Intel Edison Spectrophotometer

Introduction: Intel Edison Spectrophotometer

This instructable will explain how to build a fairly basic.

Of course, this device is nothing compared to a commercial spectrophotometer, but it will allow the builder to understand how such a device works to using it for DIYbio.


The spectrophotometry is the quantitative measurement of the reflection or transmission properties of a material as a function of wavelength. A spectrophotometer is commonly used for the measurement of transmittance or reflectance of solutions, transparent or opaque solids, such as polished glass, or gases.

The basic principle is easy: a beam of light passes through a prism or diffraction grating; out of the resulting spectrum, a range of wavelengths gets selected by sending the light through a slit. The light passes through the sample and hits a detector.

The most common spectrophotometers are used in the UV and visible regions of the spectrum, and some of these instruments also operate into the near-infraredregion as well. Visible region 400–700 nm spectrophotometry is used extensively in colorimetry science.

So, let's do it!

This device is certainly not to be compared to a commercial system, but if you are a DIYbio fun it will certainly be interesting!

Step 1: Step 1: Materials

For this bit you're going to need the following.

(I am using modules from the grove kit from seeedstudio)

  • 1 x Intel Edison;
  • 1 xGrove Base Shield;
  • 1 x LED driver board;
  • 1 x LED of your choice (I used a color led);
  • 1 x Light Sensor;
  • 2 x Grove Cable

If you need to buy them you can get the kits here

Step 2: Step 2: Connecting It All Together!

Before we get stuck in I am assuming you have your Edison board set up as in Intel guide; if not you can view it here.

Before connecting it all up, I suggest you disconnect the power from the board, it helps prevent any short circuits and other issues.

Firstly, you must connect the Grove Base Shield on Intel Edison Board.

Then, the light sensor needs to connect to port A0 on the expansion board.

The Led Socket needs to connect to D3 on the expansion board with a LED.

Done, it's all!

Step 3: Step 3: Writing the Code

Launch up the Arduino IDE and make a new project, and we can get coding!

I'll talk through my code below (anything with a "//" before, it is a comment).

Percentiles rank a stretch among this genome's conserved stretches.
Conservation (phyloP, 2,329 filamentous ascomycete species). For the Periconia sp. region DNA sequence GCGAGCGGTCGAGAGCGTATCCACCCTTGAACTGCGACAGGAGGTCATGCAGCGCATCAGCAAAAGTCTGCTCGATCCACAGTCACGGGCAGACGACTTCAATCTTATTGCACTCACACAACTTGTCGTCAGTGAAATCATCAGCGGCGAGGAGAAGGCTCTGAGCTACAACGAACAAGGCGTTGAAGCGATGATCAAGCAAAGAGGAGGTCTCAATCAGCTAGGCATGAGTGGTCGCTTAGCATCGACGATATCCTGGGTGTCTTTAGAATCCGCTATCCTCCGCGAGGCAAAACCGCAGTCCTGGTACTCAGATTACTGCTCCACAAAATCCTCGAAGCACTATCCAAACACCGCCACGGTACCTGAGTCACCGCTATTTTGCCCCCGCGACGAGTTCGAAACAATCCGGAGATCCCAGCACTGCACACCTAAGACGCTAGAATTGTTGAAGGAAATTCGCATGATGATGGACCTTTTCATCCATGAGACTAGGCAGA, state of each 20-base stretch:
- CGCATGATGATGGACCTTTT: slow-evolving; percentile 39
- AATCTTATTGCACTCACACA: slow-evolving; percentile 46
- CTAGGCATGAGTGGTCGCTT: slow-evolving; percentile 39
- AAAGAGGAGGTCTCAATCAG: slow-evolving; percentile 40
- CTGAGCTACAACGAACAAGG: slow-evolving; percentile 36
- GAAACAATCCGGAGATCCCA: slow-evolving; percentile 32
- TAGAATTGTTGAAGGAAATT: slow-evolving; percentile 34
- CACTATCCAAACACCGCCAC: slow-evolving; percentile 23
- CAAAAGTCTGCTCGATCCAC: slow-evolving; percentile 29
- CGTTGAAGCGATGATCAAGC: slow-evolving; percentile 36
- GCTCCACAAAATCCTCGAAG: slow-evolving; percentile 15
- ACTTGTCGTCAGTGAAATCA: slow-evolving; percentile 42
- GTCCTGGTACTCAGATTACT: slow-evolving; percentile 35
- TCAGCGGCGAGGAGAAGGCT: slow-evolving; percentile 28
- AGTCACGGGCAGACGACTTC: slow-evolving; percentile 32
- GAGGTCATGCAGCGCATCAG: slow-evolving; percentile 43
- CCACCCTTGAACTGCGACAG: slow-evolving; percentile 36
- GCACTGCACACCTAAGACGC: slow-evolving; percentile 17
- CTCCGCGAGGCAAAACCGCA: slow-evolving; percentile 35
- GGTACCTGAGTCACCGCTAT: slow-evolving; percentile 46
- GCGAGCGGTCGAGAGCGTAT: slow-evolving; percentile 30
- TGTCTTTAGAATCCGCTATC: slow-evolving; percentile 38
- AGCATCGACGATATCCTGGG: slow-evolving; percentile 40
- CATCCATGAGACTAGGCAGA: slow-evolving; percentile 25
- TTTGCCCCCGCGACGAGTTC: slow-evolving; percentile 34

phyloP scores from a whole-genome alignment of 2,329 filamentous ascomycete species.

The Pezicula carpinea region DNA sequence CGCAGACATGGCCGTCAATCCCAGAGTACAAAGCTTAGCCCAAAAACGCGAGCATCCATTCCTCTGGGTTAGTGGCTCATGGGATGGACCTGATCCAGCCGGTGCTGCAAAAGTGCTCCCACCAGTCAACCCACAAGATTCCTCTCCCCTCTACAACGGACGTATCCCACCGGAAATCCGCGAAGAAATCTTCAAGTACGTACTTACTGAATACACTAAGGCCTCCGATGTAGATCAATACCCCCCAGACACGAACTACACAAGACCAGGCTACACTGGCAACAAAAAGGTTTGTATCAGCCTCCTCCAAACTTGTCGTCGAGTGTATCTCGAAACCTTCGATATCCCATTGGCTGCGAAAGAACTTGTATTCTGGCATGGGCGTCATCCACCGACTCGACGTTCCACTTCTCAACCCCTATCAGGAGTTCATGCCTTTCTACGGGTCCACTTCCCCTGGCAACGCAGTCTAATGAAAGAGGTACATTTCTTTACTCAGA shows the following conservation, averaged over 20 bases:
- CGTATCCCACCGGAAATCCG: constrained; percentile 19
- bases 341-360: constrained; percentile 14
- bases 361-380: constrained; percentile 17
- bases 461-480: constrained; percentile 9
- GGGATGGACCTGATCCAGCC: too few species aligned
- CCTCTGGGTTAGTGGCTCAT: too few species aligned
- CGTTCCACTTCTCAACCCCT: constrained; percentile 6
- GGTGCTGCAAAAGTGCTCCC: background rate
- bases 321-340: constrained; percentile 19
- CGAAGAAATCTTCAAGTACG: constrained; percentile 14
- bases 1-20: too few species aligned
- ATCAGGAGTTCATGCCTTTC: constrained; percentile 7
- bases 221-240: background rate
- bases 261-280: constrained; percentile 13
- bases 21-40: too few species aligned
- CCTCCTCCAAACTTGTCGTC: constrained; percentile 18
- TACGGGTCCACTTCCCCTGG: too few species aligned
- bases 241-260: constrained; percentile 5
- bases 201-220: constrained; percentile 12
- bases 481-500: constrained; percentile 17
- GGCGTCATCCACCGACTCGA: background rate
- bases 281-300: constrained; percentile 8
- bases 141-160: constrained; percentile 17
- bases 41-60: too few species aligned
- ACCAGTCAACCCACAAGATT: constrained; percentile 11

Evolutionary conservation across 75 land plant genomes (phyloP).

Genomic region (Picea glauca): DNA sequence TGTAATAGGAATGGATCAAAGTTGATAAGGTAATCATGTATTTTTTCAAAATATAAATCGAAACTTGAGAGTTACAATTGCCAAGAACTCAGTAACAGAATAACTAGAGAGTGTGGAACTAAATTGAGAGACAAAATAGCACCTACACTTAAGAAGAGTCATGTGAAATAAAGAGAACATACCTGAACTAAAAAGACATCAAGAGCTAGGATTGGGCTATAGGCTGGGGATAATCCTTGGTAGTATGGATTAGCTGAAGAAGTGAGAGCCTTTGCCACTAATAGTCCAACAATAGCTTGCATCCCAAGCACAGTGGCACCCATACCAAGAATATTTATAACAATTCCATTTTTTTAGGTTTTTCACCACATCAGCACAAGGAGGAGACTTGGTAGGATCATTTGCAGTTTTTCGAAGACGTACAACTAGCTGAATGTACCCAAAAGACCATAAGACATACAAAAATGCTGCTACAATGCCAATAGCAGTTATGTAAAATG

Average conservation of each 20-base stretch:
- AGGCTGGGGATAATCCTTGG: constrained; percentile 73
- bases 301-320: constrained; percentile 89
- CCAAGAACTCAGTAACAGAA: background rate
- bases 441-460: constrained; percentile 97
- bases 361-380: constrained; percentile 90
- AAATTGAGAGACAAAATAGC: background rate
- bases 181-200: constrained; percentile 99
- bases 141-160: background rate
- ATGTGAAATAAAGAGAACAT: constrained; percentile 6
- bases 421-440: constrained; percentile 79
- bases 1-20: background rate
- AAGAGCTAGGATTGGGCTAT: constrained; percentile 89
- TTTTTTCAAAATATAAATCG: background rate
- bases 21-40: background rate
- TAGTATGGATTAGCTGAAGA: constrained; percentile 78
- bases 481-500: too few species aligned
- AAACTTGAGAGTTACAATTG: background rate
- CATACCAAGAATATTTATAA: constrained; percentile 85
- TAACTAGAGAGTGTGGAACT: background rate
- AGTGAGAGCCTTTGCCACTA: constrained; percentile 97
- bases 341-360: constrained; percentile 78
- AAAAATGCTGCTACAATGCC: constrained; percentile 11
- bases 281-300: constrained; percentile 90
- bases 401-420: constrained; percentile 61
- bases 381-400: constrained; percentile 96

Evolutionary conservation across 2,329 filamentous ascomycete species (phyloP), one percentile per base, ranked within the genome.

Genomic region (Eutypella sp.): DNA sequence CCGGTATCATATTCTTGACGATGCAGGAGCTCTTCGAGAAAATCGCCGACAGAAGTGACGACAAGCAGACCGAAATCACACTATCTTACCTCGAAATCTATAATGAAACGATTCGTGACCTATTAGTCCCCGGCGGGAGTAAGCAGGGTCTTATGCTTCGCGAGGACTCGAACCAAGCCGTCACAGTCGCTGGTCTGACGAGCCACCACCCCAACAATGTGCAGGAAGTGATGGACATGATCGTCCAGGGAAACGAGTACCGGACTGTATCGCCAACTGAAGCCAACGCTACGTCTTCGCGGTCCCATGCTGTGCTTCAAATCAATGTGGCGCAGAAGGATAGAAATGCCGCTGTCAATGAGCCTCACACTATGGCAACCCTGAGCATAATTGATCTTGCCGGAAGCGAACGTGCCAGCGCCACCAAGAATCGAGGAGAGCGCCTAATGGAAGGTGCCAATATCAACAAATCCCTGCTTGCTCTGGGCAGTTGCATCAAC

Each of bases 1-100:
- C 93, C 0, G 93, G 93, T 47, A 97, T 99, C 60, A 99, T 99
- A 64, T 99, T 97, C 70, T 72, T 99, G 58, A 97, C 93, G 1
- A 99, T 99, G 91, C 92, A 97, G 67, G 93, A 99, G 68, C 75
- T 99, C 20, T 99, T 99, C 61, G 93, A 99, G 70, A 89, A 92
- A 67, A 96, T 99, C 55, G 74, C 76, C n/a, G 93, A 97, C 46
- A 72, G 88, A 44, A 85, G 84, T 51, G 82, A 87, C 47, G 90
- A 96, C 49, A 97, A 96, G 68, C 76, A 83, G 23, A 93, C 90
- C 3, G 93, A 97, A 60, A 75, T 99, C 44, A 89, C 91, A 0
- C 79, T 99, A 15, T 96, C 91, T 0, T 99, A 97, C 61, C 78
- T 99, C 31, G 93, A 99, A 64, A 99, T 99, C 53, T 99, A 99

So, this is the start of the code: sets the variables that the main loop requires; ss you can see in the comments, it is telling it that the light sensor is on A0 and the Led socket is attached to D3; set Vout (Volt out) on 0.0V and Vin (Volt in) on 3.0V.

Then we run the setup section: it sets the pins A0 as an INPUT and D3 as an OUTPUT; set serial too.

Now for the main loop of code: set the led as HIGH, read the value of light sensor and convert it in Volt. The conversion in Volt is to have values to use in Lambert-Beer law:

A = log (I0 / I)

where "I0" is the intensity of the light falling into the cuvette (i.e. the blank) and "I" is the light passing through the sample. So, between led and sensor you must put a cuvette with "blank" (i.e. water), firstly, and sample than.

const int pinLight = A0; //Set Light Sensor on A0
const int pinLed = 3; //Set Led Socket on D3 float Vout = 0.0; //Volt out float Vin = 3.0; //Volt of Intel = 3V

void setup()
{ Serial.begin(9600); pinMode(pinLight, INPUT); //set the Sensor on Analog 0 as an INPUT pinMode(pinLed, OUTPUT); //set the LED on Digital 3 as an OUTPUT }

void loop() { digitalWrite(pinLed, HIGH); //set the LED as HIGH int sensorValue = analogRead(pinLight); //read value of Sensor Light Vout = (Vin/1024.0 * sensorValue); //convert sensorValue in Volt Serial.print("sensor = " ); Serial.println(Vout); delay(1000); }

Step 4: Step 4: Test and Conclusions

In this video, I show you how sensor responds to two different leds (red and green). In serial monitor you can see the sensor value in Volt:

  • ~1.42 for red led;
  • ~1.23 for green led;
  • ~0.90 if I obscure the sensor.

A good thing is change the colored led with a white led because it creates all wavelength which can be selected with a slit and a wavelength divisor (i.e. CD-Rom). But in my opinion if you want a specific wavelength, use a colored led is good because we can know the exact value in nm.

Future upgrades will be an LCD that shows the average value of all sensor values and the implementation of Lambert-Beer law (and blank value) into code.


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    3 Discussions


    4 years ago

    BUt... You aren't using "Edison".
    You are just using Arduino!


    5 years ago on Introduction

    Hey, thanks for sharing your first instructable!

    This is a great tutorial! Very nicely done.


    Reply 5 years ago

    Thank you very much! :)